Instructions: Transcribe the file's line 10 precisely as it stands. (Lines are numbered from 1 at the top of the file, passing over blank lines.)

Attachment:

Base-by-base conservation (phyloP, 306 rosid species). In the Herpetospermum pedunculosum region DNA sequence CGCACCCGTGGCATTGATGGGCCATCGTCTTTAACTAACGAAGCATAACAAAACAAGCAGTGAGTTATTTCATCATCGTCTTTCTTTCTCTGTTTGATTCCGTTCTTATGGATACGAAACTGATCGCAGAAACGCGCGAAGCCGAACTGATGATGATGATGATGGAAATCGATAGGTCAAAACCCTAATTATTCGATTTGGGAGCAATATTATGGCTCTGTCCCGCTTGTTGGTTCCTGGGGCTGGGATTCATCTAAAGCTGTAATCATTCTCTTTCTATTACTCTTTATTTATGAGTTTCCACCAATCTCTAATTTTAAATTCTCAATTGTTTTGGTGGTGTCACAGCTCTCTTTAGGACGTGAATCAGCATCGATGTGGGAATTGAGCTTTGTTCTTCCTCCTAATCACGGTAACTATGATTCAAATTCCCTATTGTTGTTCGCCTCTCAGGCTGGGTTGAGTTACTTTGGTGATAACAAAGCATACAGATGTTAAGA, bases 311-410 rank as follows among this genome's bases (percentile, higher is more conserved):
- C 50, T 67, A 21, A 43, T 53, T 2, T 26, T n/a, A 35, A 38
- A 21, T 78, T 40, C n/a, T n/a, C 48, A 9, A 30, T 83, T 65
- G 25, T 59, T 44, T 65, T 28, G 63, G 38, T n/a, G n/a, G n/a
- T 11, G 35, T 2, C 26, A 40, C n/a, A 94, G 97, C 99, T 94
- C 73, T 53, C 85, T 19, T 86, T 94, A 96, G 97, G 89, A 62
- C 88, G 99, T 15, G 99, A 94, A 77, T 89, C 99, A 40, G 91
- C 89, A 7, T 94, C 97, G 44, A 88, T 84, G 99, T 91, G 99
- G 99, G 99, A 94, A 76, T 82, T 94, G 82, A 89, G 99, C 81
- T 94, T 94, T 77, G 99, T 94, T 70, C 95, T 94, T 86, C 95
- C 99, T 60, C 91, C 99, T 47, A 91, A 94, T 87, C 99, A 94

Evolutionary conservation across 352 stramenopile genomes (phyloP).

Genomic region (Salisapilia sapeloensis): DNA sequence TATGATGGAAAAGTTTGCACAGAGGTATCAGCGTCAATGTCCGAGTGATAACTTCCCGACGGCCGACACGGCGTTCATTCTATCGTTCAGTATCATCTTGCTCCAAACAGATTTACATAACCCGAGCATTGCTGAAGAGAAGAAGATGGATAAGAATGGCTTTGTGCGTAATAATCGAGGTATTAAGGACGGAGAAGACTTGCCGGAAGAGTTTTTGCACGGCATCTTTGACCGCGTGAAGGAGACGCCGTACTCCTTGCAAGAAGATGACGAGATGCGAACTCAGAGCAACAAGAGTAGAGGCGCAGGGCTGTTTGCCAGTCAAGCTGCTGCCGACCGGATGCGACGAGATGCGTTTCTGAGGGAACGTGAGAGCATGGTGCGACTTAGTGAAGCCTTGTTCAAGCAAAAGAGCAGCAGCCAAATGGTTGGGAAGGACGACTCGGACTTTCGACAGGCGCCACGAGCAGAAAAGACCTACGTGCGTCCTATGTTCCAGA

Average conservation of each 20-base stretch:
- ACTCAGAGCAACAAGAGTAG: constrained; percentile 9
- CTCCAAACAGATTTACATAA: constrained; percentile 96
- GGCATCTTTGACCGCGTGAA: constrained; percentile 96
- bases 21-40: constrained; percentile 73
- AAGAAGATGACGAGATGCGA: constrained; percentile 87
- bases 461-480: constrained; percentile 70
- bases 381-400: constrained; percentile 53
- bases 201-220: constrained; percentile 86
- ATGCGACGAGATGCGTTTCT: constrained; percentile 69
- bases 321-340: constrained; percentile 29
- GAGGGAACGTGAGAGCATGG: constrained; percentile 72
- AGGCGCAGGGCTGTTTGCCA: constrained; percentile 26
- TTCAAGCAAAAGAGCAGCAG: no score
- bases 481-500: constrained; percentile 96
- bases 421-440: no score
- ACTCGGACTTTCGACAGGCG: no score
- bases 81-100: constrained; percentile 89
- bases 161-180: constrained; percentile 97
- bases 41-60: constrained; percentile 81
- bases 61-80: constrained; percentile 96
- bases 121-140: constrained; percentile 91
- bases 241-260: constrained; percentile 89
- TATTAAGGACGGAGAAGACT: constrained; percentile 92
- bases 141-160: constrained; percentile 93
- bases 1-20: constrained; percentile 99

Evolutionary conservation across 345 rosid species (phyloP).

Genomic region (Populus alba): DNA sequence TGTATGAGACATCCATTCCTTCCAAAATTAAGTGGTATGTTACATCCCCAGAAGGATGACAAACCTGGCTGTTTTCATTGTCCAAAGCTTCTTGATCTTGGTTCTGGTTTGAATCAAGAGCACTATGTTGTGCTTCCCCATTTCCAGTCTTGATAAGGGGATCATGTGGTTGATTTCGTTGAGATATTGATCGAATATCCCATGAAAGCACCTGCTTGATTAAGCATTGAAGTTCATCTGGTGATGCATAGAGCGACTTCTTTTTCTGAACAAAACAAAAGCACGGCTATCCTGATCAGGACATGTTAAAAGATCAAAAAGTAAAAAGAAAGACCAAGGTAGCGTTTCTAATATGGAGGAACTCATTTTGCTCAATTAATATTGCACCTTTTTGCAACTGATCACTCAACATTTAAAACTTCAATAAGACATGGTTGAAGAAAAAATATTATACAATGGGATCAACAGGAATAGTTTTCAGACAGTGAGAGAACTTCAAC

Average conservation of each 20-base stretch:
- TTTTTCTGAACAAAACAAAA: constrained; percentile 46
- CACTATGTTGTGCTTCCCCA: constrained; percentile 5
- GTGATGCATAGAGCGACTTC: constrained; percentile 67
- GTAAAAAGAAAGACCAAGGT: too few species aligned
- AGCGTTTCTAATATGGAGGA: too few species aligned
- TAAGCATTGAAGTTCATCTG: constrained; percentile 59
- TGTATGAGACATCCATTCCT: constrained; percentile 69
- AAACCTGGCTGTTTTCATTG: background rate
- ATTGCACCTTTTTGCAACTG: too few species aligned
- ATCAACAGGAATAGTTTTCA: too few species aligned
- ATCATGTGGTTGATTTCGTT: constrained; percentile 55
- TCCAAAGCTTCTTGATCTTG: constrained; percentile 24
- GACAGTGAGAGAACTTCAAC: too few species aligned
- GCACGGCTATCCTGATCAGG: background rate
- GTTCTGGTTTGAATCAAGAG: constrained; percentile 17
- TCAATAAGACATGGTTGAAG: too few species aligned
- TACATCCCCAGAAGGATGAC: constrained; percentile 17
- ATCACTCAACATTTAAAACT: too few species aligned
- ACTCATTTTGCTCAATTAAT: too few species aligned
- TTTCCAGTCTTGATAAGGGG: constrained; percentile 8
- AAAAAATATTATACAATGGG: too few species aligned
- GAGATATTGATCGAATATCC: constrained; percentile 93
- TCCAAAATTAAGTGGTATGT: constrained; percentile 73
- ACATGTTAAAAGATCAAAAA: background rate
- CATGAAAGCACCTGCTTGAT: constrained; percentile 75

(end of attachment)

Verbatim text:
- T 94, T 94, T 77, G 99, T 94, T 70, C 95, T 94, T 86, C 95